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The cases of Scott and Gayla Moore and Meyer, Borgman & Johnson, Inc. v. the Commissioner of Internal Revenue underscores the necessity of robust documentation and compliance with regulatory requirements when claiming R&D tax credits under Section 41. Section 41 incentivizes businesses to invest in innovation by offering a credit for qualified research expenses. Despite the broad definition of R&D provided by the IRS, companies miss out on millions of dollars each year by assuming the credit is only meant for specific industries or, in these cases, not fully adhering to the rules of R&D credit election.

Understanding the Cases

Scott and Gayla Moore v. the Commissioner of Internal Revenue

As owners of Nevco, Inc., Scott and Gayla Moore sought to claim a tax credit for the salary and bonus of Gary Robert, the firm’s president and COO, under Section 41. However, the court didn’t find sufficient evidence that his expenses should qualify for the credit.

The Tax Court ultimately disallowed their claim based on several key factors:

  1. Lack of documentation: Gary Robert failed to maintain detailed records of his time spent on qualified research activities, as mandated by regulations. Despite payroll records indicating work hours, the absence of task-specific documentation proved detrimental to the Moores’ case. The lack of written records demonstrating the COO’s time allocation ultimately led to the denial of the R&D tax credit.
  2. Lack of Specificity in Qualified Research Activities: While the COO was involved in product development, not all of the activities qualified as research under Section 41. Gary Robert was unable to provide an approximate estimate of the time dedicated to “qualified” research, a crucial factor in determining eligibility for R&D tax credits.
  3. Insufficient evidence of direct supervision or support: The court noted that Gary Robert didn’t directly supervise or support individuals involved in qualified research, further undermining the claim’s credibility. The court determined that the COO’s role as a “higher-level manager” did not constitute direct supervision, as specified in Treas. Reg. Sec. 1.41-2(c)(2).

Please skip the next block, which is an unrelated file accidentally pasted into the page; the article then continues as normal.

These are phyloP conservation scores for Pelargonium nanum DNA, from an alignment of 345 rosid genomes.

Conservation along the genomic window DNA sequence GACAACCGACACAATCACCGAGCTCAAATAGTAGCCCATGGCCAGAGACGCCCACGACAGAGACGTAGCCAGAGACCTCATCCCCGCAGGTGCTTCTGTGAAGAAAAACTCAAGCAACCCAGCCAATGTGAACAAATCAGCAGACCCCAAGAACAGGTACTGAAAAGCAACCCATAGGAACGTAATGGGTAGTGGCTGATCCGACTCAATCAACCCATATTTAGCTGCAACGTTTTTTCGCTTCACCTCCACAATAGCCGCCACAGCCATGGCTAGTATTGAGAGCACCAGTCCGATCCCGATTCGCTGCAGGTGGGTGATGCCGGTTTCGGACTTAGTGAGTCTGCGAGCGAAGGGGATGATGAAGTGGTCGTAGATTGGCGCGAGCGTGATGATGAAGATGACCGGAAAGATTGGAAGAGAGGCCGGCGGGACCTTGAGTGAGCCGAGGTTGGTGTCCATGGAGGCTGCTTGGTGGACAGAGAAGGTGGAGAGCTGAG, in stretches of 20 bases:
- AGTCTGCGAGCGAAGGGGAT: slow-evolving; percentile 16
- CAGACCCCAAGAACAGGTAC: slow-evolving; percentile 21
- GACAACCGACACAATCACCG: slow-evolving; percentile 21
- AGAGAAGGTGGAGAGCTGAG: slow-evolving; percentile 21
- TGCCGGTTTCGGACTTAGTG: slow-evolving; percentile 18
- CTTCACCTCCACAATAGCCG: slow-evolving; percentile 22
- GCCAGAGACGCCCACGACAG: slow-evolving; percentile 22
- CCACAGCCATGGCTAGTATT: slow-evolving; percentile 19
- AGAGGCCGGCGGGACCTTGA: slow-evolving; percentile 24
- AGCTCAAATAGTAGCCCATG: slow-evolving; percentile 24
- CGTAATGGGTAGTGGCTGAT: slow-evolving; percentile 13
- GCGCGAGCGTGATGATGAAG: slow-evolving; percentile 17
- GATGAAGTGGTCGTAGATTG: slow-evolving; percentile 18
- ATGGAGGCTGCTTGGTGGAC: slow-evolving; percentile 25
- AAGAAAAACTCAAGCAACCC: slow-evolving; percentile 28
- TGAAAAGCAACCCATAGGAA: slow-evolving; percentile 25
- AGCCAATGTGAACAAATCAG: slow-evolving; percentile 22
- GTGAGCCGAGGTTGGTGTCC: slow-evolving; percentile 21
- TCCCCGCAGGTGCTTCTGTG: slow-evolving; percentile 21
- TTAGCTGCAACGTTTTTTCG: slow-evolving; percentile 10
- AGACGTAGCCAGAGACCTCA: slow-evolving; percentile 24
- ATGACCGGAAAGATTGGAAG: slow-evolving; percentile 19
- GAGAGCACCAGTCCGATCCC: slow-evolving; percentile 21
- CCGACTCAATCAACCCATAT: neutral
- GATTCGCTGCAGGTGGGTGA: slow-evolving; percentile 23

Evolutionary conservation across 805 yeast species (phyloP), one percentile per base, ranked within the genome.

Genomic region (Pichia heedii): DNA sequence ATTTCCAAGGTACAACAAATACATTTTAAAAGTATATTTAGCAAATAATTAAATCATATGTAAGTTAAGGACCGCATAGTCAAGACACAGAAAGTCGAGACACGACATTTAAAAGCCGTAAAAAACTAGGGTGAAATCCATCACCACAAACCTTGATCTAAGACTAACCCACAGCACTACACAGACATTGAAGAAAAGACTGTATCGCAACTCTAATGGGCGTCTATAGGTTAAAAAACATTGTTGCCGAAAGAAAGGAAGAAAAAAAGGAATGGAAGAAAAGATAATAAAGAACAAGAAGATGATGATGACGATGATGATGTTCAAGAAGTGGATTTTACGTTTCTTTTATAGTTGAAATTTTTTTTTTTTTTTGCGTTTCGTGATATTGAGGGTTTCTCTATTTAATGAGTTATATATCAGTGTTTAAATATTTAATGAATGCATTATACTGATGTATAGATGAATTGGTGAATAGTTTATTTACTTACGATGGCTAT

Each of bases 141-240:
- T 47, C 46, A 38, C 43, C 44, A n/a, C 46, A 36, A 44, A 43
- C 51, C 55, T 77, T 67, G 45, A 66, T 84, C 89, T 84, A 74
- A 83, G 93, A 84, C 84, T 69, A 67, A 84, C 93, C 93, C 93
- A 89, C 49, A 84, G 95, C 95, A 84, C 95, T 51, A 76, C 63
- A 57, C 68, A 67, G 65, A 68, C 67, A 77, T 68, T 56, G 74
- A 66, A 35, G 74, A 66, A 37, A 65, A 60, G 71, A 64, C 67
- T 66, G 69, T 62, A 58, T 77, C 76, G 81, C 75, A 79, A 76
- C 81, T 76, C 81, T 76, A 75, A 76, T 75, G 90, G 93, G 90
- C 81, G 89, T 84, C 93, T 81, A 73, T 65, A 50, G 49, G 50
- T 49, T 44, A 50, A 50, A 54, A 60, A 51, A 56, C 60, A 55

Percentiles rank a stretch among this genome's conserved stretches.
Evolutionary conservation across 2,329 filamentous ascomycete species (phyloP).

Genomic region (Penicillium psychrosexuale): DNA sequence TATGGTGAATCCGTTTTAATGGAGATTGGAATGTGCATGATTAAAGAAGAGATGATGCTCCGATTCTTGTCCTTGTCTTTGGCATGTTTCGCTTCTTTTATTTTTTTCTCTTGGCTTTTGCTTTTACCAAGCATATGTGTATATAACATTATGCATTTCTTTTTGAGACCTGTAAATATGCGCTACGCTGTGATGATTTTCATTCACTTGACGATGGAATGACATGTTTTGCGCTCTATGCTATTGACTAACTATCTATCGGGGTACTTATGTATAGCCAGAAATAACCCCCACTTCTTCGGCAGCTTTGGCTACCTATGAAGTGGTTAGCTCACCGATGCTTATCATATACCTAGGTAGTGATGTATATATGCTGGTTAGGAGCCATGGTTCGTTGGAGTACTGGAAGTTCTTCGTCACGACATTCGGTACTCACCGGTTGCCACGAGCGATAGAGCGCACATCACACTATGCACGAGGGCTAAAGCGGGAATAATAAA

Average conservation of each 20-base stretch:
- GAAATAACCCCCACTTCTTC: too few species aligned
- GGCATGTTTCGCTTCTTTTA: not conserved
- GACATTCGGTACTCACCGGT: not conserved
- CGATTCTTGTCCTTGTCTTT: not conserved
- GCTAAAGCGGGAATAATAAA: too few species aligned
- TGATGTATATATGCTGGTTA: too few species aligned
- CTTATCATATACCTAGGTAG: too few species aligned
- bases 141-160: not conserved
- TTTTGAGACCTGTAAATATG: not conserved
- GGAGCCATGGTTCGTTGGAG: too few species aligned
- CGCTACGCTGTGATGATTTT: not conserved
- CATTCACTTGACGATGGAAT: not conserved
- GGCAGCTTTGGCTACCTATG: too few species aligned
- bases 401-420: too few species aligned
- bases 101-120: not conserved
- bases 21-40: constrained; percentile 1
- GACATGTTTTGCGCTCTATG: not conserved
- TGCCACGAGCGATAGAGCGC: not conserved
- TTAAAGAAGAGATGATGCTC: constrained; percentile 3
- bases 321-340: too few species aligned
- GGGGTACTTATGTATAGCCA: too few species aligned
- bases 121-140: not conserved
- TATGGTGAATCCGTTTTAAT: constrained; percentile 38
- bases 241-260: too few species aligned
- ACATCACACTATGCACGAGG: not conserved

Meyer, Borgman & Johnson, Inc. v. the Commissioner of Internal Revenue

Meyer, Borgman & Johnson, Inc. was denied R&D credits because their research activities were considered funded under the law, their payment was based on delivering design services rather than research success, and they lacked specific contractual terms and documentation to prove otherwise.

The Tax Court ultimately disallowed their claim based on several key factors:

  1. Research was “funded”: The court decided that the research was paid for by the clients through contracts. If research expenses are covered by someone else, the firm cannot elect the tax credit.
  2. Payment wasn’t based on research success: The firm was paid to deliver design services, not based on the success of its research. The court found that it was paid for doing the work and not for its research outcomes.
  3. Contracts lacked specifics about research success: The contracts did not explicitly or implicitly tie payment to the success of the research. The court needed to see specific terms in the contracts showing that payment depended on research results, which were missing in this case.